When I was little, my sleep difficulties were no less pronounced than they are today in my 30s. I have vivid memories of being alone in the dark of my room, waiting for the house to quiet so that I could walk the halls and experience being in my home as if I were the only one. On one such night, I walked quietly down a carpeted hallway and heard my father’s voice call out from my parents’ bedroom. “Stop. Don’t move or I’ll kill you.” I couldn’t have been more than 7 years old, but I knew that this was the voice of trauma, a trauma that took the shape of both victim and perpetrator. My father, a veteran, incurred serious PTSD from his time in the Vietnam War, particularly his time on Ap Bia Mountain, in what would notoriously be named the Battle of Hamburger Hill. There are very few honors that he didn’t receive — medals for honor, valor, bravery. But he was also wounded physically on this hill. He lost friends and fellow soldiers. He lost the young man he once was. In some ways, I don’t think he ever fully came home. And though he has shared stories with us throughout our lives, we, his family, can never truly be there with him. And this is part of what I have inherited — sadness, because I will never be able to connect with my father on this fundamental level, because I will never really know him since I will never understand the trauma that has shaped him. His memories are violent, and they both are and are not ours. Such is the nature of inherited histories. He shared them with his five children often, but as is the case with testimony, what remains unspoken — what is impossible to say — becomes the dominant mode of narrative, the mode that says the most. And so I knew, that night in the dark hallway, to be still and to wait until I heard the deep breaths of sleep resume before I crept along.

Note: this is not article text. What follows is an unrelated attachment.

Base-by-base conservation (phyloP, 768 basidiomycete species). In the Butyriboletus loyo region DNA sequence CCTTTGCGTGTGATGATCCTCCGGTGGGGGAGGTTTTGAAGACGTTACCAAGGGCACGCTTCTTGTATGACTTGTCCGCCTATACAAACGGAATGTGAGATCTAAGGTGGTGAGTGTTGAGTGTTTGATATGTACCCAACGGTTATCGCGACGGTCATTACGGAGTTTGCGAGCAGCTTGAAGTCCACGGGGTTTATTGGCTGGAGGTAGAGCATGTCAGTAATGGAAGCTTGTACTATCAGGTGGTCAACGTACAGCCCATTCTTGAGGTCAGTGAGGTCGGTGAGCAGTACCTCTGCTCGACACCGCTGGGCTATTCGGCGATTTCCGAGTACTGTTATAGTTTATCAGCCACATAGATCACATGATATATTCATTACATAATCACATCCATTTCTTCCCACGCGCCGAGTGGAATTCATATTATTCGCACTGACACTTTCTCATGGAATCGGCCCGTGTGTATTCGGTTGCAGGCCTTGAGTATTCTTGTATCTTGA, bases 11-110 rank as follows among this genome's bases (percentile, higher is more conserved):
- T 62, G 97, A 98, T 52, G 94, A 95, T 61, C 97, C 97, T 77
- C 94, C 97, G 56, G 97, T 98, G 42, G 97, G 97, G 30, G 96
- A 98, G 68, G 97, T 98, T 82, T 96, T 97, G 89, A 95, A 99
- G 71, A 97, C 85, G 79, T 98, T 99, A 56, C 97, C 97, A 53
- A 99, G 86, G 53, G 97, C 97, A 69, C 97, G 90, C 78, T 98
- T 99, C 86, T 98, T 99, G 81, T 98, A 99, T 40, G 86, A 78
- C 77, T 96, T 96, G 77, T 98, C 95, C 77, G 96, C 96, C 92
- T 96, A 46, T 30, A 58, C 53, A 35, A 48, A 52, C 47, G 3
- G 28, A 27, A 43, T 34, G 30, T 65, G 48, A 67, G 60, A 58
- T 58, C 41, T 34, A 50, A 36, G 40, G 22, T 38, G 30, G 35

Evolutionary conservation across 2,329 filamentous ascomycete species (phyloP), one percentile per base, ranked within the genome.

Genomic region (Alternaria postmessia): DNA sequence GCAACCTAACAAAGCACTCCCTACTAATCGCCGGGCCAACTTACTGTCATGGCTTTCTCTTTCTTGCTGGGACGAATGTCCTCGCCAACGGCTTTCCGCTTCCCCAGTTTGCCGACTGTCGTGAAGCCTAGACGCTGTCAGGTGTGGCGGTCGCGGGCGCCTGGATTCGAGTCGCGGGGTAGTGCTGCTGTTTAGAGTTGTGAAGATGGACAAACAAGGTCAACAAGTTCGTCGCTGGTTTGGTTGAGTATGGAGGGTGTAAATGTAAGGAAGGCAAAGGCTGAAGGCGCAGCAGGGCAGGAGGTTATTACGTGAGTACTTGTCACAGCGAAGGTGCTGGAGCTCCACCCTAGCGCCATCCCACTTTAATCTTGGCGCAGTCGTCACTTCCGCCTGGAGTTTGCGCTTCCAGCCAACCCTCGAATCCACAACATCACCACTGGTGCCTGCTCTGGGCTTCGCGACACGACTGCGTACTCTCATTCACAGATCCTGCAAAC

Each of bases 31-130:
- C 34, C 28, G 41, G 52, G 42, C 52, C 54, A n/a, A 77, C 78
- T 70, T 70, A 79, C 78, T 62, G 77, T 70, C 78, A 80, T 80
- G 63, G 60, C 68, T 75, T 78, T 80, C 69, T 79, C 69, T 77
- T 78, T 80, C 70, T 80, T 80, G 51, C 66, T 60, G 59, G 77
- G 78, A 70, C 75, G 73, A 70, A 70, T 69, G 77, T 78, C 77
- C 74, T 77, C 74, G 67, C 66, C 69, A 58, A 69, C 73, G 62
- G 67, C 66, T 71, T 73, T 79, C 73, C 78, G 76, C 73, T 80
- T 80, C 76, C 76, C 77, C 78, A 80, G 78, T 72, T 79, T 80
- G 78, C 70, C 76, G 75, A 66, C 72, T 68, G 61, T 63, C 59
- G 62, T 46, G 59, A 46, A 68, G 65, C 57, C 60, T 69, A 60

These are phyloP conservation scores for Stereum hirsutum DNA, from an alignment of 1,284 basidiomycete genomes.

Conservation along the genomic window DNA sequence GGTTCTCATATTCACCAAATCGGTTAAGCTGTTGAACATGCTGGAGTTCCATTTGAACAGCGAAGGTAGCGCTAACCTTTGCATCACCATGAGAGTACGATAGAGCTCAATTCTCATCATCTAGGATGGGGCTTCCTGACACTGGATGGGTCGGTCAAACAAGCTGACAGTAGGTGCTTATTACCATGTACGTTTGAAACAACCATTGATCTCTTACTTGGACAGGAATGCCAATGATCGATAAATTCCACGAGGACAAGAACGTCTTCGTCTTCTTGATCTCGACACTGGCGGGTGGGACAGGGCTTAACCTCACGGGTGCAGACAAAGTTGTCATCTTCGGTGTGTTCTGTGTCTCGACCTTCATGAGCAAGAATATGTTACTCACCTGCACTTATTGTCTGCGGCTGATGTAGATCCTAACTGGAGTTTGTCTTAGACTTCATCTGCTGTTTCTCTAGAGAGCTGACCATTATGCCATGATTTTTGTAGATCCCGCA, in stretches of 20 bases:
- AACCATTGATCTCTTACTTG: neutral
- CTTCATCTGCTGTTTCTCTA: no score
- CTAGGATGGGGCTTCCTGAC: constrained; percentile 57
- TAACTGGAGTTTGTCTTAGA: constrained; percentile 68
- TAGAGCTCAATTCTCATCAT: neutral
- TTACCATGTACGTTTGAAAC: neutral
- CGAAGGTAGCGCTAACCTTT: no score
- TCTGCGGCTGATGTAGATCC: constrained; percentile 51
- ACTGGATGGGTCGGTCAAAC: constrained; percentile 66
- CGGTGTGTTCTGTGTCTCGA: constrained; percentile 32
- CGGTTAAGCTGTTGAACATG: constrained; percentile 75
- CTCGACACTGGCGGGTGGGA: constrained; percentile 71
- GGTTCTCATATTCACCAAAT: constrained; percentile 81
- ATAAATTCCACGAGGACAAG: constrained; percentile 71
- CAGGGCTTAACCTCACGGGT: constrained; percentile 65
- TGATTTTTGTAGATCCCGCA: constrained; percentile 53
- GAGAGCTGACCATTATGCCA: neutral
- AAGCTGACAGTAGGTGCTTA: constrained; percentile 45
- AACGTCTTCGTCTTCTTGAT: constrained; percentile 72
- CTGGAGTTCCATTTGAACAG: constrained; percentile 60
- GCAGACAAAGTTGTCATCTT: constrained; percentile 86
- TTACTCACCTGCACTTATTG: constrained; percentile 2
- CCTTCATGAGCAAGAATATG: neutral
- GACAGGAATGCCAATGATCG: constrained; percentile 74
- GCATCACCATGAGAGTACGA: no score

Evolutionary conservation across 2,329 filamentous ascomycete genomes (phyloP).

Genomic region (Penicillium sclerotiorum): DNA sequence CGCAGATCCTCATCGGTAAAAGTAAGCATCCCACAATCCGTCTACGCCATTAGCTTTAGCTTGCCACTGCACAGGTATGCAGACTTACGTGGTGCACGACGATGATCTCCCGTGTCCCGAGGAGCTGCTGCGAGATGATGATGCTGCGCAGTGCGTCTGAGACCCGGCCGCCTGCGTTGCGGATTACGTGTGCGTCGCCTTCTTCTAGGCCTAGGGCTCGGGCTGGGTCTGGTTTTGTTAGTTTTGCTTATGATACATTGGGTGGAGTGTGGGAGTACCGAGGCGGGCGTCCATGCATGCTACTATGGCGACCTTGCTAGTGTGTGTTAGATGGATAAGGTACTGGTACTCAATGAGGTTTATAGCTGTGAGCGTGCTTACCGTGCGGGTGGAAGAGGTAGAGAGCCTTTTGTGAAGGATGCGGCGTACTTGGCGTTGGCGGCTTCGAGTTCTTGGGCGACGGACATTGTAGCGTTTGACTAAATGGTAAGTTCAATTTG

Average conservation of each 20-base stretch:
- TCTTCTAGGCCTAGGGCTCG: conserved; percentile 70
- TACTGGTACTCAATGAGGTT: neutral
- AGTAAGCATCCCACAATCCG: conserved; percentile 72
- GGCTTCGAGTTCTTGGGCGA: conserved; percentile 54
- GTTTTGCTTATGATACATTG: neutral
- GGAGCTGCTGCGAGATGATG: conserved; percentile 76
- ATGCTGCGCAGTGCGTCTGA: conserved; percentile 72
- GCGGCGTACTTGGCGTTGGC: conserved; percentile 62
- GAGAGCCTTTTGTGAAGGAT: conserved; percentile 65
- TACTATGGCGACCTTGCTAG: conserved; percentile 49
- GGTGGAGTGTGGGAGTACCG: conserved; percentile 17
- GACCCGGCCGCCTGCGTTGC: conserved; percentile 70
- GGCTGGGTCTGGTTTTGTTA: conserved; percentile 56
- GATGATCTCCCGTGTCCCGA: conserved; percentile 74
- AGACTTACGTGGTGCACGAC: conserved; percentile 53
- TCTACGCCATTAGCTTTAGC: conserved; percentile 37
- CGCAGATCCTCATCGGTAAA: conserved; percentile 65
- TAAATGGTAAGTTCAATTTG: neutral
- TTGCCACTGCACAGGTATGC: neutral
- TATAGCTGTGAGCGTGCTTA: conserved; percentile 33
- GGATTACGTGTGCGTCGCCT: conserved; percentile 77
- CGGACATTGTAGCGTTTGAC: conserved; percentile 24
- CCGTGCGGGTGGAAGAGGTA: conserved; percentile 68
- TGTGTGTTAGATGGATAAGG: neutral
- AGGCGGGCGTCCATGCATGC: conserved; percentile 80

Wartime scenarios are particularly complex, as soldiers can become ensnared in the role of both victim and perpetrator. I grew up under the shadow of this tension, and because of that I’m conscious of the ways I’ve inherited the violence. Schwab’s book talks briefly about how children of people coming from one violent or traumatic event often focus their energies on other traumatic events. It’s as if trauma or violence becomes embedded in a child’s identity, and knowing that the trauma of their parents is inaccessible, they reach for an understanding of one to which they are less directed. Here my very early fixation on the Holocaust makes even more sense. My parents were wildly successful in creating a fun and happy home for their children, but as we grow older my siblings and I cannot help but identify the ways in which we also have been shaped by my father’s complex history.
As I marvel how the multiple facets of my life and identity have been molded by the histories that precede me, I begin to take even more seriously the burden of responsibility that accompanies motherhood. I think lately of a passage by Alicia Suskin Ostriker in “The Nakedness of the Fathers: Biblical Visions and Revisions”: “I vowed that my son would not, if I could help it, be a soldier or a violent man. I hoped he would be a gentle person and good lover. I wanted to love him in a way which would increase and multiply, a ripple effect, when he undertook his life in the world. This too I suppose was a form of control, a mother trying to influence the course of history through her son.” I cannot help but find resonance in her words, but I would also add to them.
I want my son to say, “Here I am.” But I know that I have to show him how to do that, how to say that. I have to model what it looks like to be responsible not just for my own actions, but for the history that I have inherited as a human being, an American and a Jew.
Monica Osborne is a writer and professor of Jewish studies with the Glazer Institute at Pepperdine University.